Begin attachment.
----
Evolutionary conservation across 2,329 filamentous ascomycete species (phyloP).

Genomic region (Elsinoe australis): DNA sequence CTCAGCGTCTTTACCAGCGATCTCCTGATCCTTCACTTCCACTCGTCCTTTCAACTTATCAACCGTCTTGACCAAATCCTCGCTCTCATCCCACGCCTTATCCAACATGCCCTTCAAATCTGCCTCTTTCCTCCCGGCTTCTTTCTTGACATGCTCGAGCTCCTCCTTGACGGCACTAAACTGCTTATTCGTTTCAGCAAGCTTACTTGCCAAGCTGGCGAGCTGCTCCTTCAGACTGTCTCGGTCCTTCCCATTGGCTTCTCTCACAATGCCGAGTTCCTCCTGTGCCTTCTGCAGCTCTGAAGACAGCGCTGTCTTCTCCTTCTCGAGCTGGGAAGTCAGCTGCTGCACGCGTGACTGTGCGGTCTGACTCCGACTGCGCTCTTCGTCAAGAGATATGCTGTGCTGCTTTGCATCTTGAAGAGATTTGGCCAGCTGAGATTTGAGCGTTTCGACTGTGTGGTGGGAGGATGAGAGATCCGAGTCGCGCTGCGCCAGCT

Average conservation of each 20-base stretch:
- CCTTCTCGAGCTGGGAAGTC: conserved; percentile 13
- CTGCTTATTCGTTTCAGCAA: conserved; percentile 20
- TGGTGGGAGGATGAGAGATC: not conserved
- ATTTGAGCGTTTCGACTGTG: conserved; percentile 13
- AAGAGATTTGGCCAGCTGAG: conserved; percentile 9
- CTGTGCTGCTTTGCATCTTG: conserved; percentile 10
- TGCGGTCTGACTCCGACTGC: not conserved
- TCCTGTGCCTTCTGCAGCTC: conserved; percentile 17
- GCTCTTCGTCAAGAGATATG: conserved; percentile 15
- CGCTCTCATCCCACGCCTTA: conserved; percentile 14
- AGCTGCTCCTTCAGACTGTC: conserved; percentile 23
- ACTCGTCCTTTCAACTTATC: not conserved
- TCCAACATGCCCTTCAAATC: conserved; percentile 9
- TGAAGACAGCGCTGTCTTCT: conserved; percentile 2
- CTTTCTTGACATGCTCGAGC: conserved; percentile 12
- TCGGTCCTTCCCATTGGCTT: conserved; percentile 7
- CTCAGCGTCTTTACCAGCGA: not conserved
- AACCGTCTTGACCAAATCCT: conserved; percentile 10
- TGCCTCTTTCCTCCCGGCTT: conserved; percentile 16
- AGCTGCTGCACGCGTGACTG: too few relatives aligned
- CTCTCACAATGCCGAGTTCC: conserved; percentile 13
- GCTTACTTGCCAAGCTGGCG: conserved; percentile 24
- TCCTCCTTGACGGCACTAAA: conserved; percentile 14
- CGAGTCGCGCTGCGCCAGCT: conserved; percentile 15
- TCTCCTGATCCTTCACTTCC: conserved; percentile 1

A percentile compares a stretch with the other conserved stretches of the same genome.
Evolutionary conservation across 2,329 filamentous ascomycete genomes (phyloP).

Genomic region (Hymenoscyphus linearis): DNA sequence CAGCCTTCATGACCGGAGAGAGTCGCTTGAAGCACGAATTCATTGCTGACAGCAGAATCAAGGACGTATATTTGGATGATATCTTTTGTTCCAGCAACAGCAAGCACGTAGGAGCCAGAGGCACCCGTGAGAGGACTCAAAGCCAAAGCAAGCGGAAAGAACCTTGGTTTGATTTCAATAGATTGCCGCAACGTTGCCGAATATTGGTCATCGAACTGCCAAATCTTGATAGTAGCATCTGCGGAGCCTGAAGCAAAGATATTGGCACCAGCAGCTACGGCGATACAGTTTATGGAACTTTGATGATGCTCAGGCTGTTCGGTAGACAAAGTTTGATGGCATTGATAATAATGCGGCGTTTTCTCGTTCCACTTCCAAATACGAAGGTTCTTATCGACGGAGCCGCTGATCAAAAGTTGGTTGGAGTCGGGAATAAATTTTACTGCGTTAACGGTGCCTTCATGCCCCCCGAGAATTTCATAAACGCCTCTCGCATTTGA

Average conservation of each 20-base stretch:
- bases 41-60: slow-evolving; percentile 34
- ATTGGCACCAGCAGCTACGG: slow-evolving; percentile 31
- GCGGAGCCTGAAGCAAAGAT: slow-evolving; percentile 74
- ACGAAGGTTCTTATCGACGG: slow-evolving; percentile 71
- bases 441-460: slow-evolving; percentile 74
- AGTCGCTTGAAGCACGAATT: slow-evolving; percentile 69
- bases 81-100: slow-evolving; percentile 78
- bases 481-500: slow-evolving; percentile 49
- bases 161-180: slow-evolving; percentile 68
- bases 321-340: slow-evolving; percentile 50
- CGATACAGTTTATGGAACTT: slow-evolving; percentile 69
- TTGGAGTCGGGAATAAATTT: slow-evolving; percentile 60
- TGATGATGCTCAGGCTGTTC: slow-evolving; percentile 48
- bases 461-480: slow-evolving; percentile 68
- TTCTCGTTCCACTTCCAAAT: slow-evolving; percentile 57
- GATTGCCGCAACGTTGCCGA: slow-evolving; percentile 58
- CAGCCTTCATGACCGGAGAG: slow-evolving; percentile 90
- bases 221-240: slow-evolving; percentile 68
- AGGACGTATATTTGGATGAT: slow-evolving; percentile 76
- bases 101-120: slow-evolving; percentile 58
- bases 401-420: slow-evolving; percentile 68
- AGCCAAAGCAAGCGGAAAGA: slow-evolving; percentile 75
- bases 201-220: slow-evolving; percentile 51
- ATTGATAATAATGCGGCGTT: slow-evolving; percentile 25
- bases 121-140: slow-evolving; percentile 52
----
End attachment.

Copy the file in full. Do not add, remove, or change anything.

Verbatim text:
Evolutionary conservation across 2,329 filamentous ascomycete species (phyloP).

Genomic region (Elsinoe australis): DNA sequence CTCAGCGTCTTTACCAGCGATCTCCTGATCCTTCACTTCCACTCGTCCTTTCAACTTATCAACCGTCTTGACCAAATCCTCGCTCTCATCCCACGCCTTATCCAACATGCCCTTCAAATCTGCCTCTTTCCTCCCGGCTTCTTTCTTGACATGCTCGAGCTCCTCCTTGACGGCACTAAACTGCTTATTCGTTTCAGCAAGCTTACTTGCCAAGCTGGCGAGCTGCTCCTTCAGACTGTCTCGGTCCTTCCCATTGGCTTCTCTCACAATGCCGAGTTCCTCCTGTGCCTTCTGCAGCTCTGAAGACAGCGCTGTCTTCTCCTTCTCGAGCTGGGAAGTCAGCTGCTGCACGCGTGACTGTGCGGTCTGACTCCGACTGCGCTCTTCGTCAAGAGATATGCTGTGCTGCTTTGCATCTTGAAGAGATTTGGCCAGCTGAGATTTGAGCGTTTCGACTGTGTGGTGGGAGGATGAGAGATCCGAGTCGCGCTGCGCCAGCT

Average conservation of each 20-base stretch:
- CCTTCTCGAGCTGGGAAGTC: conserved; percentile 13
- CTGCTTATTCGTTTCAGCAA: conserved; percentile 20
- TGGTGGGAGGATGAGAGATC: not conserved
- ATTTGAGCGTTTCGACTGTG: conserved; percentile 13
- AAGAGATTTGGCCAGCTGAG: conserved; percentile 9
- CTGTGCTGCTTTGCATCTTG: conserved; percentile 10
- TGCGGTCTGACTCCGACTGC: not conserved
- TCCTGTGCCTTCTGCAGCTC: conserved; percentile 17
- GCTCTTCGTCAAGAGATATG: conserved; percentile 15
- CGCTCTCATCCCACGCCTTA: conserved; percentile 14
- AGCTGCTCCTTCAGACTGTC: conserved; percentile 23
- ACTCGTCCTTTCAACTTATC: not conserved
- TCCAACATGCCCTTCAAATC: conserved; percentile 9
- TGAAGACAGCGCTGTCTTCT: conserved; percentile 2
- CTTTCTTGACATGCTCGAGC: conserved; percentile 12
- TCGGTCCTTCCCATTGGCTT: conserved; percentile 7
- CTCAGCGTCTTTACCAGCGA: not conserved
- AACCGTCTTGACCAAATCCT: conserved; percentile 10
- TGCCTCTTTCCTCCCGGCTT: conserved; percentile 16
- AGCTGCTGCACGCGTGACTG: too few relatives aligned
- CTCTCACAATGCCGAGTTCC: conserved; percentile 13
- GCTTACTTGCCAAGCTGGCG: conserved; percentile 24
- TCCTCCTTGACGGCACTAAA: conserved; percentile 14
- CGAGTCGCGCTGCGCCAGCT: conserved; percentile 15
- TCTCCTGATCCTTCACTTCC: conserved; percentile 1

A percentile compares a stretch with the other conserved stretches of the same genome.
Evolutionary conservation across 2,329 filamentous ascomycete genomes (phyloP).

Genomic region (Hymenoscyphus linearis): DNA sequence CAGCCTTCATGACCGGAGAGAGTCGCTTGAAGCACGAATTCATTGCTGACAGCAGAATCAAGGACGTATATTTGGATGATATCTTTTGTTCCAGCAACAGCAAGCACGTAGGAGCCAGAGGCACCCGTGAGAGGACTCAAAGCCAAAGCAAGCGGAAAGAACCTTGGTTTGATTTCAATAGATTGCCGCAACGTTGCCGAATATTGGTCATCGAACTGCCAAATCTTGATAGTAGCATCTGCGGAGCCTGAAGCAAAGATATTGGCACCAGCAGCTACGGCGATACAGTTTATGGAACTTTGATGATGCTCAGGCTGTTCGGTAGACAAAGTTTGATGGCATTGATAATAATGCGGCGTTTTCTCGTTCCACTTCCAAATACGAAGGTTCTTATCGACGGAGCCGCTGATCAAAAGTTGGTTGGAGTCGGGAATAAATTTTACTGCGTTAACGGTGCCTTCATGCCCCCCGAGAATTTCATAAACGCCTCTCGCATTTGA

Average conservation of each 20-base stretch:
- bases 41-60: slow-evolving; percentile 34
- ATTGGCACCAGCAGCTACGG: slow-evolving; percentile 31
- GCGGAGCCTGAAGCAAAGAT: slow-evolving; percentile 74
- ACGAAGGTTCTTATCGACGG: slow-evolving; percentile 71
- bases 441-460: slow-evolving; percentile 74
- AGTCGCTTGAAGCACGAATT: slow-evolving; percentile 69
- bases 81-100: slow-evolving; percentile 78
- bases 481-500: slow-evolving; percentile 49
- bases 161-180: slow-evolving; percentile 68
- bases 321-340: slow-evolving; percentile 50
- CGATACAGTTTATGGAACTT: slow-evolving; percentile 69
- TTGGAGTCGGGAATAAATTT: slow-evolving; percentile 60
- TGATGATGCTCAGGCTGTTC: slow-evolving; percentile 48
- bases 461-480: slow-evolving; percentile 68
- TTCTCGTTCCACTTCCAAAT: slow-evolving; percentile 57
- GATTGCCGCAACGTTGCCGA: slow-evolving; percentile 58
- CAGCCTTCATGACCGGAGAG: slow-evolving; percentile 90
- bases 221-240: slow-evolving; percentile 68
- AGGACGTATATTTGGATGAT: slow-evolving; percentile 76
- bases 101-120: slow-evolving; percentile 58
- bases 401-420: slow-evolving; percentile 68
- AGCCAAAGCAAGCGGAAAGA: slow-evolving; percentile 75
- bases 201-220: slow-evolving; percentile 51
- ATTGATAATAATGCGGCGTT: slow-evolving; percentile 25
- bases 121-140: slow-evolving; percentile 52